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Thread: bored, slighty aroused
12-06-2011, 05:51 PM #1
bored, slighty aroused
I'm wondering if there should be a forum section called "PC Gaming Discussion Discussion" because I got one of them. It's to do with female types that do games journalism. Which is going to make me sound inherently sexist. Bear with me.
RPS fourteen minutes of Skyrim
In the featured video there, there's a lady that gets excited about Skyrim and there's this running thread of comments that question her believability. I've seen it happen elsewhere. Someone mentioned Lisa Foiles in that comments thread and she has this 'top 5' video on The Escapist which I looked at in order to humour myself, then glanced at this firestorm of debate over her gender and appearance. What is going on?
What I get conflicted about, and what I would like to discuss, is whether notably hot women working in gaming are there because of their gaming and journalist acumen or because of their looks. Obviously you have to go on a case by case basis, but I personally get the feeling that good looking women that want to get into games journalism might just have an easy ride because of the cynical man behind them, pushing eye candy for the purposes of the bottom line.
I remember once watching The Destructoid Show and Tara Long gave a game a one word review of 'meh', which is a fucking crime. Sure, men also make bad reviews and she is usually pretty sharp but it gets concerning when someone's job is games journalism and that crime of a word is the best that they can come up with.
I can't get my head around it. Note that I'm not trying to be sexist here, I think that anyone with the capabilities for the job is fit for it. My question is then: are female games journalists too often picked for their looks and gender instead of their acumen as journalists, because of the male-heavy target audience?
12-06-2011, 06:05 PM #2
Well, I think there are probably some cues being taken from the wider media in terms of video-journalism, in that a male-female presenting partnership is nearly always seen as preferable to male-male, in terms of engaging the widest audience. Because the audience for these kinds of shows is far younger than that of say, the news, they are always going to have younger more attractive people presenting it.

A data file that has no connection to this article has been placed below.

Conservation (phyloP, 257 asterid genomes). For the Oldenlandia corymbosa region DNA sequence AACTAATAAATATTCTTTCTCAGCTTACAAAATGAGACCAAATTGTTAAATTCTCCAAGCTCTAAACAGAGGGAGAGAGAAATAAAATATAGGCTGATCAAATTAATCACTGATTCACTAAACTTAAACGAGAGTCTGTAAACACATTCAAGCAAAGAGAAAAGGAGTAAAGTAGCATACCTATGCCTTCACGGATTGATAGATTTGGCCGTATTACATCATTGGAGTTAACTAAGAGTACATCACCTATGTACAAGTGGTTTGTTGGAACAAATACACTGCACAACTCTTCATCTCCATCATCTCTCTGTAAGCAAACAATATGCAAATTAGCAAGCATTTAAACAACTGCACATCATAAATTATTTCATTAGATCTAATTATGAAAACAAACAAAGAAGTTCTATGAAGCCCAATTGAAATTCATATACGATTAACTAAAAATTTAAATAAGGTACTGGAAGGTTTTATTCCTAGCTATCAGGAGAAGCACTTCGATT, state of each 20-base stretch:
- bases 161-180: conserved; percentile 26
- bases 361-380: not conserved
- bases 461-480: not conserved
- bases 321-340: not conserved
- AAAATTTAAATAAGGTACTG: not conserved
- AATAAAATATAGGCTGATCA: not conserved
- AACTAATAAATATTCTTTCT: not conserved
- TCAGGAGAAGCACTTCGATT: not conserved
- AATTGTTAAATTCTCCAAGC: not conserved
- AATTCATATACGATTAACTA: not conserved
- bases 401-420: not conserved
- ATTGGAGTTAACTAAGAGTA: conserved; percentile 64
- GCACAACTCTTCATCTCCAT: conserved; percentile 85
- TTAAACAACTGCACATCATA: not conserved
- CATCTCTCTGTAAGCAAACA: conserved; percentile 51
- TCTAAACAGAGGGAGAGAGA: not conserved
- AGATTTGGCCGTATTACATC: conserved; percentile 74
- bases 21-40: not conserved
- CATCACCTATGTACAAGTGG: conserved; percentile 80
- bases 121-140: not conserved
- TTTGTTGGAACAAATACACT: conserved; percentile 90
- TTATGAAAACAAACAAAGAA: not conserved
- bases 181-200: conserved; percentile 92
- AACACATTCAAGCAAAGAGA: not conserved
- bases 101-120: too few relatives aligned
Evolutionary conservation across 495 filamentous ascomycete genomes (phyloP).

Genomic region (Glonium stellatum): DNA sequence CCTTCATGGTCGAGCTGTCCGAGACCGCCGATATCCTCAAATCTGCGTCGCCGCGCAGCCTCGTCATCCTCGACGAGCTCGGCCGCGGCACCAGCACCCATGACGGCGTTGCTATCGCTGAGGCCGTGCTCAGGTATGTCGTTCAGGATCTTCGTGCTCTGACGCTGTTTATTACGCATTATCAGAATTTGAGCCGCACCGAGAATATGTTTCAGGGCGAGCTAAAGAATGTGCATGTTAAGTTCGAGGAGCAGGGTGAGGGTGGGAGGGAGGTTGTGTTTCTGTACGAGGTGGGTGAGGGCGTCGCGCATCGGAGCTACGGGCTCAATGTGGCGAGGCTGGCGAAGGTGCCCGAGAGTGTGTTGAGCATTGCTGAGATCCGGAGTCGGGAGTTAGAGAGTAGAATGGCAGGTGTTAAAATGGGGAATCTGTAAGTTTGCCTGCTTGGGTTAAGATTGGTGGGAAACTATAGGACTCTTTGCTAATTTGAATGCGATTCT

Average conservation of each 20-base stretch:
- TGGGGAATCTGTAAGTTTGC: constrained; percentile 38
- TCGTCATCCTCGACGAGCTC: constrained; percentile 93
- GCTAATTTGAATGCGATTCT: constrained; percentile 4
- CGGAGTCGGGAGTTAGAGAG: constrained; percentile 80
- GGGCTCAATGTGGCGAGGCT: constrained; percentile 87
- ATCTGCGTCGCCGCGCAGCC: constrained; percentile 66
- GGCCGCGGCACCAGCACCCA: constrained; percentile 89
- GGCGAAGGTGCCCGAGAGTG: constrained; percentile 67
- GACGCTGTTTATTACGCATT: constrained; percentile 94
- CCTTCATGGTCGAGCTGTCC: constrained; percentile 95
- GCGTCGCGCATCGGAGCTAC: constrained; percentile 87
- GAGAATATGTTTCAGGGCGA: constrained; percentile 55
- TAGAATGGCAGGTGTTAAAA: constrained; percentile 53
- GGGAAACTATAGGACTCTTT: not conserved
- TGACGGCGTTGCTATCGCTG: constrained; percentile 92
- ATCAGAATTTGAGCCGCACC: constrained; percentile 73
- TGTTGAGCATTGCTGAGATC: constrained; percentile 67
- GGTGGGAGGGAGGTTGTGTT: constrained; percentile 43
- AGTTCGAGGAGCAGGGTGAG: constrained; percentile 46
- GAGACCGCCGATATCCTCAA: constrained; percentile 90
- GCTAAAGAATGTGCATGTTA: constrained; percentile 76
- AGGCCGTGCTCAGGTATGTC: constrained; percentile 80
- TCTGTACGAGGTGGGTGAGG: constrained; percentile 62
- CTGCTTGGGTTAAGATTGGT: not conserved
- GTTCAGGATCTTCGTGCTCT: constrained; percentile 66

I think it applies in a lot of cases to both the men and women in video journalism, that they are picked in terms of 'can they engage the audience' and 'will they attract viewers personally' (rather than just the games titles). That can be the only reasonable explanation, for not only the prevalence of 'hot' women on those shows, but also men with silly goatees.
12-06-2011, 07:06 PM #3
There is a roundtable discussion of women in comics at ComicsAlliance that touches on a lot of these matters from the "geek girl" perspective. The same questions are asked - does being a moderately attractive or "hot" woman give a career advantage?
I haven't seen the same kind of discourse with women in gaming.
12-06-2011, 07:30 PM #4
Heh, Lisa Foiles. It's her that folks are tuning in for, not the content. And I'm sure she's perfectly aware of that.
I'm not really sure what to think of it beyond that. I mean, it's more than her physical appearance: it's also her voice, mannerisms, and so on. And once we allow that, what's the difference between her and, say, Yahtzee?
All I know is that she makes for a bright distraction on a dreary day.
Last edited by Rii; 12-06-2011 at 07:43 PM.
12-06-2011, 07:30 PM #5
12-06-2011, 07:42 PM #6
12-06-2011, 07:49 PM #7
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There's no ugly men doing video-journalism in gaming either though are there?
Yes, I think that to some extent there's a push for male/female presenting partnerships, and there are so few women trying to get in to games journalism they're probably at an advantage. And for for video-journalism, being attractive is also an advantage for either sex.